Language courses

Living in Europe | Access to the culture of the host country/language courses | Poland
 

Language laboratory, Faculty of Philology and History, Jan Dlugosz University in Czestochowa

Estimates indicate that Polish is the mother tongue for ca 46 million people, including mainly those living in Poland and the so-called Polonia (Polish communities abroad) scattered in various parts of the world. It is also one of the official languages of the European Union​.

The grammar and punctuation of the Polish language comprise an enormous number of rules and even more exceptions.

There are lots of language centres, both public and non-public, with Polish lectors and academic schools for foreigners in Poland.

 

Institute of English Studies, Faculty of Philology, University of Lodz, author: Maciej  Andrzejewski

The Polish language belongs to the group of Slavic languages. Together with Czech and Slovak it represents West Slavic languages separated from the Indo-European language family. All Slavic languages evolved from one common language called proto-Slavic. The beginnings of shaping the Polish language date back to the 10th century. The first Polish words included names such as proper nouns and the names of places.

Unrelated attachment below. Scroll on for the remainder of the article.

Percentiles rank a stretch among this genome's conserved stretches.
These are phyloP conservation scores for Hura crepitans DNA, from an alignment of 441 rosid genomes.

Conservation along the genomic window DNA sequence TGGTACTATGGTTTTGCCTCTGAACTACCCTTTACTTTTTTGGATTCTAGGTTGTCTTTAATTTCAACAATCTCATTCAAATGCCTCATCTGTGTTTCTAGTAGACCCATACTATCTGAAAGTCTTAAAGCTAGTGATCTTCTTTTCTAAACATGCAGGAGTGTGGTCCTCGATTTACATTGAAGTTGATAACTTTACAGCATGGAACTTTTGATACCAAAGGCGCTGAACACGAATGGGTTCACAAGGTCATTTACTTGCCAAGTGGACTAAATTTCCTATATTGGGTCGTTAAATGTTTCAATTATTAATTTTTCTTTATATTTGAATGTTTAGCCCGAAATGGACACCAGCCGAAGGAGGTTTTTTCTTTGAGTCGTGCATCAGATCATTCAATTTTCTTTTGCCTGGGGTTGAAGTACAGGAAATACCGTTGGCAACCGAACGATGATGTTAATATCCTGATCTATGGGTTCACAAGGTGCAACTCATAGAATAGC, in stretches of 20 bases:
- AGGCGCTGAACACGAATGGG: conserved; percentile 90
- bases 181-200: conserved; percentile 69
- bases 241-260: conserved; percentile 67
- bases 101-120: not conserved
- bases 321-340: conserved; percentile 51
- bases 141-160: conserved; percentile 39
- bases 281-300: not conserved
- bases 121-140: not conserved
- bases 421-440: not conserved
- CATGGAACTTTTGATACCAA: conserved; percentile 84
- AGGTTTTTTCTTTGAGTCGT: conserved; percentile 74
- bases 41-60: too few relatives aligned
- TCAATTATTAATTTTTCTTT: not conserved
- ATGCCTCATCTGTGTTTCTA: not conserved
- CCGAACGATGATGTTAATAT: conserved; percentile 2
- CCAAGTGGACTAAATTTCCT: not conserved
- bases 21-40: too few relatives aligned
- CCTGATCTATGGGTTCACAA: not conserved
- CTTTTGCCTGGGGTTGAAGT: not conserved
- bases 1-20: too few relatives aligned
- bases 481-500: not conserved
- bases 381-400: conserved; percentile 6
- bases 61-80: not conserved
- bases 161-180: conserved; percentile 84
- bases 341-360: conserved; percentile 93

Institute of English Studies, Faculty of Philology, University of Lodz, author: Maciej Andrzejewski

They were written in Latin in documents like chronicles and legal acts. The oldest sentence written in Polish, ‘Daj, ać ja pobruszę, a ty poczywaj’ was found in the Book of Henrykow (Księga Henrykowska) and meant ‘Give it to me, I will grind and you can rest now’ and it dates back to the XIII century. Later on, the Polish vocabulary has been influenced primarily by dialects and other Slavic languages (Russian, Czech, Ukrainian), but also by Latin, German, Italian, French and English.

There are several regional types of Polish, such as Silesian, Malopolan, Wielkopolan, Mazovian and Kashubian. Some of them differ significantly, especially in terms of vocabulary and intonation. The Polish grammar and lexis in large measure come from Latin.